Promise of Blood - Brian  McClellan In the interest of full disclosure, I received a copy of Promise of Blood from the publisher in exchange for an honest review. So, here's the bare truth of it: I think I only got about a chapter and a half in before I felt the need to go out and buy a copy of my very own. From the intro alone, I just knew I had to own this book and add it to my personal fantasy library, and even now that I'm done, I do not regret that decision one bit! While it is true that the novel is not without its flaws, it is nonetheless an amazingly solid debut. Mark my words, I have a feeling that Brian McClellan is going to be a new author to watch.

About the book:

You have to understand, I love stories that begin by thrusting you into the thick of things, which was why I was completely smitten with Promise of Blood right from the start. The book is aptly named, because it begins with blood, and lots of it. The kingdom of Adro has been badly run for years, and the king has decided to settle its debts by practically selling his people's freedom to the neighboring nation of Kez. Furious with the decision, Field Marshal Tamas leads a coup to take the throne, rounding up the king and all the influential nobles of the land for the guillotine. The mass executions that follow last for days.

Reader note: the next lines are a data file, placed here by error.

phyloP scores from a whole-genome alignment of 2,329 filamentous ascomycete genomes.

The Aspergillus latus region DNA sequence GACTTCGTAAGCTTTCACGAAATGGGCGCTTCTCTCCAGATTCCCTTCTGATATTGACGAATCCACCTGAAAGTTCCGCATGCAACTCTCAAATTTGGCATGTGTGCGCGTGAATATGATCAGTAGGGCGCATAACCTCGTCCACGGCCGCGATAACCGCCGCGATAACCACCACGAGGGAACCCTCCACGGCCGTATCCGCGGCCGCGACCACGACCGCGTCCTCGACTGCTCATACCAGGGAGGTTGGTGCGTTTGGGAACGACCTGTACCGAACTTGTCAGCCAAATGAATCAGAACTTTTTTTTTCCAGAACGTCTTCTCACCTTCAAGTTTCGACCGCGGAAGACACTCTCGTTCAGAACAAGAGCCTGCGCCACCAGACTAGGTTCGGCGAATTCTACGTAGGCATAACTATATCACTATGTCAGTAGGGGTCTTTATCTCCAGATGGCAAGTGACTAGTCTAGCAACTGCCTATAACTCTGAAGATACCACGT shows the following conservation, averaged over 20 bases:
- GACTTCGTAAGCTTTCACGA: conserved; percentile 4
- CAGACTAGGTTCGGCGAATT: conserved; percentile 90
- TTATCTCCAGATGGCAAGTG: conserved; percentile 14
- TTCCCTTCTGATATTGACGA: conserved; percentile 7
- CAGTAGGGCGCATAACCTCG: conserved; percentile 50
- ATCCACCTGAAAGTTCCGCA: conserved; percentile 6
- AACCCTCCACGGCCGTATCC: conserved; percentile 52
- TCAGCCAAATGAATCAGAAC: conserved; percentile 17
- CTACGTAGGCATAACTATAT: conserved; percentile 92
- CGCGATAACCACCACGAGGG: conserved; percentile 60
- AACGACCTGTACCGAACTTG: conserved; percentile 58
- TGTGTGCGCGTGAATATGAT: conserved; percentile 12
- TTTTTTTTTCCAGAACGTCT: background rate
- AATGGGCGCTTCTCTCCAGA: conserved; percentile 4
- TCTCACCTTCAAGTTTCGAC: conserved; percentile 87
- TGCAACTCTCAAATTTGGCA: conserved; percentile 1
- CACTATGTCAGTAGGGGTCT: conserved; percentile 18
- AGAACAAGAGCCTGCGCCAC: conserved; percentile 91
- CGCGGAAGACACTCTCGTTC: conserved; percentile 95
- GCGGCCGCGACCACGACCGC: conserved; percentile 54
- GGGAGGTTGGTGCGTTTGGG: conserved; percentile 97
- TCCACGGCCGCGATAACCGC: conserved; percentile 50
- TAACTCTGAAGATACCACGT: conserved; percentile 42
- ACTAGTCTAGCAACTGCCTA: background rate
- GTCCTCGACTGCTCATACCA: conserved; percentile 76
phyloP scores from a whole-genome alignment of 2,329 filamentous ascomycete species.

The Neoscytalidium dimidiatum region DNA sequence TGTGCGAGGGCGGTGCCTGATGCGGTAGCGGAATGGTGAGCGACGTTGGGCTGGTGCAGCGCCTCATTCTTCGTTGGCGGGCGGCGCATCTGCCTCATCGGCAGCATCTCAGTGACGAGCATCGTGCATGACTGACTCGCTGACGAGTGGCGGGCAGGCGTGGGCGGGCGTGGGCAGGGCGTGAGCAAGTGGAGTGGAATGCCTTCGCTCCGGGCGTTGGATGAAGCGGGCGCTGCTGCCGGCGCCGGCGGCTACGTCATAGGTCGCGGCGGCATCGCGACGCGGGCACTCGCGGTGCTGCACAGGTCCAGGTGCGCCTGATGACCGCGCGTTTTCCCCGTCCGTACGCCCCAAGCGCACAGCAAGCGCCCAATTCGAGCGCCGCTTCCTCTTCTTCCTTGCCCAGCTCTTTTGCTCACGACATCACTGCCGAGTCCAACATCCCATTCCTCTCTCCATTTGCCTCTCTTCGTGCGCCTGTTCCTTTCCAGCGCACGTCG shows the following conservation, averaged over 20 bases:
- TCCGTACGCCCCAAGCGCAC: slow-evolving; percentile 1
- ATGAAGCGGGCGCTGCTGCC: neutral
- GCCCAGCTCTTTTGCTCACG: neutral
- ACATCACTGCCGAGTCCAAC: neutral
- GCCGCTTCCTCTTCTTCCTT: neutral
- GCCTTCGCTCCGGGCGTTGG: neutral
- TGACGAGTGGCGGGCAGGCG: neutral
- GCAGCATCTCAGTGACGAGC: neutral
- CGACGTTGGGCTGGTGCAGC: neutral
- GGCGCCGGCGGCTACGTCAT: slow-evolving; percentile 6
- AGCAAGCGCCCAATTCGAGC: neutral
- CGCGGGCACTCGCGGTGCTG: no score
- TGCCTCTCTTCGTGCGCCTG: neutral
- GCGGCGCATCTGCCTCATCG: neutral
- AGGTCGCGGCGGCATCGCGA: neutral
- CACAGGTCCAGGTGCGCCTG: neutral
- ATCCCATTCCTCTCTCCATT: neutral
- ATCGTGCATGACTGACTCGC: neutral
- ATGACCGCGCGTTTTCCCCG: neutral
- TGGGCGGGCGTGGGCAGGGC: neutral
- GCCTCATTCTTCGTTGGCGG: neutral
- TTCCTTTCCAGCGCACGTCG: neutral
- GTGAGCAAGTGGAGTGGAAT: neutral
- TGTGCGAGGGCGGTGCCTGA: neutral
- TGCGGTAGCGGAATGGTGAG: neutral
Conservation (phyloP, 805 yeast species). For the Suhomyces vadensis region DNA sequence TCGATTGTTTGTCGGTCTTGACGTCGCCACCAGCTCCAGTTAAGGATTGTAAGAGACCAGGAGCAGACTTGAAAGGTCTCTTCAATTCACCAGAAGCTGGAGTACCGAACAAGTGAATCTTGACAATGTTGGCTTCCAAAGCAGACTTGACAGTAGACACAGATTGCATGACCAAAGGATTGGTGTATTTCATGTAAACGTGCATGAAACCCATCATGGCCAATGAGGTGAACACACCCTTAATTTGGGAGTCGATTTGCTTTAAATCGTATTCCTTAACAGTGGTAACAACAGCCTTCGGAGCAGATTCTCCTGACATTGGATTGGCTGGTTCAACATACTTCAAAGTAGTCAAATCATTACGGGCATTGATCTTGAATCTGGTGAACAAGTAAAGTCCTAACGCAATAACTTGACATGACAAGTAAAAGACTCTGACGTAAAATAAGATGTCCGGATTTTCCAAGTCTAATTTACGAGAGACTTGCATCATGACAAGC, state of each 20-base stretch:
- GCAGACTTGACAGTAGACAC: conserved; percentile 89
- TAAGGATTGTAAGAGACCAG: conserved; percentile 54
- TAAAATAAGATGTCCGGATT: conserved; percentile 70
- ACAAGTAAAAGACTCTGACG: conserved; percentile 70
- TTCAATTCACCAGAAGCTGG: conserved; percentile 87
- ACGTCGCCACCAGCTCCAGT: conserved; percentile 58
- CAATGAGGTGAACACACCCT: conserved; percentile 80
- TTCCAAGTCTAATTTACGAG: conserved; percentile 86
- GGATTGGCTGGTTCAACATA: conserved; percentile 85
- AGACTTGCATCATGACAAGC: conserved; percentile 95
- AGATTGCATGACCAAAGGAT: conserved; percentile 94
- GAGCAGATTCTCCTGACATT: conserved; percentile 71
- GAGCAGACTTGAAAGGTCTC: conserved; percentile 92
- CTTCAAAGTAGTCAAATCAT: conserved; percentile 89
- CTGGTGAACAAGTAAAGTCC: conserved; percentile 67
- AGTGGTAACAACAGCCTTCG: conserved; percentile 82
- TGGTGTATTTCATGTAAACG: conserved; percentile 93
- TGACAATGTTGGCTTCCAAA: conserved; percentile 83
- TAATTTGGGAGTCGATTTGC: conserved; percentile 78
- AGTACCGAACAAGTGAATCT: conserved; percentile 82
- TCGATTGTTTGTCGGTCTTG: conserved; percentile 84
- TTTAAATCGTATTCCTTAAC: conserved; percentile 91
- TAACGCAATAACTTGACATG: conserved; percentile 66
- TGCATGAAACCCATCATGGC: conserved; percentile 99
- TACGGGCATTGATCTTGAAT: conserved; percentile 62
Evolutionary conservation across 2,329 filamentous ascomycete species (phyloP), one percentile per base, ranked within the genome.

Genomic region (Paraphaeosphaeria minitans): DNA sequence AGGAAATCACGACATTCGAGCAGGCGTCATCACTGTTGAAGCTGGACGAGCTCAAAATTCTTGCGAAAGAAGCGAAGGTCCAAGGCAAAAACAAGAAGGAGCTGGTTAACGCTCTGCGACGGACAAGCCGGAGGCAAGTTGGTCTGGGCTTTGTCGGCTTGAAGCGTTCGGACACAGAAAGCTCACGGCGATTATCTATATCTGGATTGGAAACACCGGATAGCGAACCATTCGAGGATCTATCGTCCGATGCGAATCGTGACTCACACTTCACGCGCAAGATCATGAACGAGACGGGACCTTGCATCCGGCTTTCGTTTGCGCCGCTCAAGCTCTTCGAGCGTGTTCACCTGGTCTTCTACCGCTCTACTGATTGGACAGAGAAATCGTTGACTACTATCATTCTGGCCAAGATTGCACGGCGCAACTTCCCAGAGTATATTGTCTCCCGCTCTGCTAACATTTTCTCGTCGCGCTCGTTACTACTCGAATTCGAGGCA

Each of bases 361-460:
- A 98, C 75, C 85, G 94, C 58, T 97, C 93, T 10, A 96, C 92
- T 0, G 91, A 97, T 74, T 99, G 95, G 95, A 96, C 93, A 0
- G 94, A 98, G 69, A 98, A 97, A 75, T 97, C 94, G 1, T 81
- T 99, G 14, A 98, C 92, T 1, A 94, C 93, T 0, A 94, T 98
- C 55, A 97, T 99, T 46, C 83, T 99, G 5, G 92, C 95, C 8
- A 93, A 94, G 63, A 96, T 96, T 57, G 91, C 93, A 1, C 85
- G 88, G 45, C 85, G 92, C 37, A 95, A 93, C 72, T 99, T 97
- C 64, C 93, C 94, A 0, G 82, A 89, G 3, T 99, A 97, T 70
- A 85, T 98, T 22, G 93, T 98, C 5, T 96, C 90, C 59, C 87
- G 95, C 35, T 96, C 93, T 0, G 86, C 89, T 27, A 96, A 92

But no revolution happens without serious repercussions. During his takeover, Tamas also wipes out the king's entire royal cabal of Privileged, a group of sorcerers who are loyal to the monarchy. They are also bitter rivals of the Marked, also known as the powder mages, the order to which Tamas himself belongs. To a one, the words on the dying lips of every Privileged was the same: "You can't break Kresmir's Promise." Invoking Kresimir, the name of the one god of the Nine Nations, is an ill omen perhaps, but it could mean something more. Though not a superstitious or overly religious man, Tamas nonetheless hires the services of retired police inspector Adamat to investigate these mysterious last words.